12. What are your favorite and least favorite genres? I have many favorite genres! I will read almost any topic when it comes to nonfiction, because I always want to learn something new: history, science, health, computers and technology, sociology, anthropology, architecture, civil rights, weather, film history, books about books, nature, hiking, farming, transportation, food, mythology, gaming — and the list goes on. I also enjoy most kinds of fiction, but will admit that westerns and romances aren't my cup of tea. I've never read much poetry, but I'm trying to make a concerted effort to mix a little of that in.

13. Do you ever annotate books? Occasionally. I've found myself doing this with some books that would fall under the rubric of sociology or personal essays. Two authors, of many, who give me a lot to think about are Rebecca Solnit and Ta-Nehisi Coates. I fill those with highlighting and marginalia.

14. Do you write reviews about the books you read? I generally find myself more interested in reading reviews and analysis by others. I like to seek out perspectives I might have missed, praises and criticisms after finishing a book. I am more likely to review a book if not much else has been written about it. I figure that's when I can best contribute to the vast ocean of knowledge on the internet. For example, I posted my thoughts on Ruth Manning-Sanders' 1938 children's novel Adventure May Be Anywhere on Goodreads.

15. Did you ever buy a book you had already read? Only with a select few books, if I like the design or cover of another edition. I have a few different duplicate books by J.R.R. Tolkien, because the covers are so gorgeous. And I am strangely drawn to the various covers for William Hope Hodgson's The House on the Borderland.

16. Do you want to visit a city or place just because you read about it in a book you loved? Does Hay-on-Wye count for this question? I'd love to go there. I like reading books about bookstores and their history, and I'd love to visit some of the iconic bookstores in the U.S., which is probably more feasible than hopping the Pond to get to Hay-on-Wye.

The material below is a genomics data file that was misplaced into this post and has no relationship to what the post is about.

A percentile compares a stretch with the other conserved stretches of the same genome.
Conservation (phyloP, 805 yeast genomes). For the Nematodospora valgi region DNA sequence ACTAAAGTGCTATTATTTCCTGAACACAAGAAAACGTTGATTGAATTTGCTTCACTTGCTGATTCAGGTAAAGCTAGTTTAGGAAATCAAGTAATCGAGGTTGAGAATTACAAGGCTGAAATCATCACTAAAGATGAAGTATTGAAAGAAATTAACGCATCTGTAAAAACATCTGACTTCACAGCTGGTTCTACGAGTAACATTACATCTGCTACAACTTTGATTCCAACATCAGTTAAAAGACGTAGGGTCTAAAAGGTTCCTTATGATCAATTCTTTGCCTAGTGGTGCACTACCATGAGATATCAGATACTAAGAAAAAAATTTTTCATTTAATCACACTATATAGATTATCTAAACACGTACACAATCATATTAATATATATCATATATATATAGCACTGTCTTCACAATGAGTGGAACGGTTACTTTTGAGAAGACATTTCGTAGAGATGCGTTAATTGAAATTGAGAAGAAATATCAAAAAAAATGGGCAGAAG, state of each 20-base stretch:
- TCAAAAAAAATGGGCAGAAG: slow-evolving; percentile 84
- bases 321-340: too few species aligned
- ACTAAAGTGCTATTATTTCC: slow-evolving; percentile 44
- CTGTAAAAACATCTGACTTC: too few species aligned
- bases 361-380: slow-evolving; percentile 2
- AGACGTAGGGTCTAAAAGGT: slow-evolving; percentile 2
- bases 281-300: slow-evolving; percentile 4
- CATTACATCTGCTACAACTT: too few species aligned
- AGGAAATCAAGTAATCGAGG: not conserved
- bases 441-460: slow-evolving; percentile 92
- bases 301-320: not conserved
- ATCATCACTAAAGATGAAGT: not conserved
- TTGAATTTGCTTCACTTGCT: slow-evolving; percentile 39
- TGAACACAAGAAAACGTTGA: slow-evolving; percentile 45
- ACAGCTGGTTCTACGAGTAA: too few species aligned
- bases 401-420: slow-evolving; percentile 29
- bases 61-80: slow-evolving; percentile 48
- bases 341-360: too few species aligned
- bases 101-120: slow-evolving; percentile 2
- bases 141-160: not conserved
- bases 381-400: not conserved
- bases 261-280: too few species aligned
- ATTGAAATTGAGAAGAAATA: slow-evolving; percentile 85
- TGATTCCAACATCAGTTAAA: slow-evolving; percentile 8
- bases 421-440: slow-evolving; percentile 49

17. Have you ever met a writer in real life? I have many, many friends, colleagues and classmates who have written and published books. An incomplete list includes: Larry Alexander, Buffy Andrews, Ted Anthony, Mike Argento, Alisa Bowman, Joan Concilio, Dan Connolly, Bridget Doherty, Kimi EiseleMegan Erickson, Andrew Ervin, Leigh Gallagher, Mike Gross, Jessica HartshornDennis Hetzel, Tom Joyce, Bill Landauer, Lauri Lebo, Jim LewinCaroline Luzzatto, James McClure, Rissa Miller, Isabel Molina-Guzman, Kevin NaffDana O'Neil, Gregory Scopino, Leslie Gray Streeter, Beth Vrabel, Michael Weinreb and Laura Wexler. Go check out their works and discover something new to read!


  1. I started reading Martin Short's autobiography on vacation this past summer, but didn't quite make it to the end (a couple chapters left). It was good and I need to finish it. I find it hard to sit and read at home. I suffer like you do from the inability to stay awake more than 15 minutes when I read.
    Beverly Cleary's books were some of my favorites as a child as well, especially Runaway Ralph.

    My mother read Dr. Seuss and The Berenstain Bears to me and I have fond memories of that.

    I had a run during college where I read a lot of Stephen King (and Richard Bachmann). I went through them pretty quickly, reading for hours at a time.

    I belonged to a Science Fiction book club during college as well, so I ended up with quite a few books I wouldn't have normally read simply because I didn't return the refusal slips in time.

    I've been thinning my book collection recently and came upon the paperback version of The Three Investigators in "The Mystery of Monster Mountain" and thought of you. You've probably already read it and/or have it, but if you want it, drop me a line.

    1. Oh thanks for the offer, Tom. But I am ever so slightly thinning too (books, not my midsection). In fact about a year ago I came across someone who was reading through the Three Investigators books to her grandchildren (who were loving them), but she lamented that they were impossible and/or too expensive to find. So I sent most of my mine to her; that's where those books needed to be.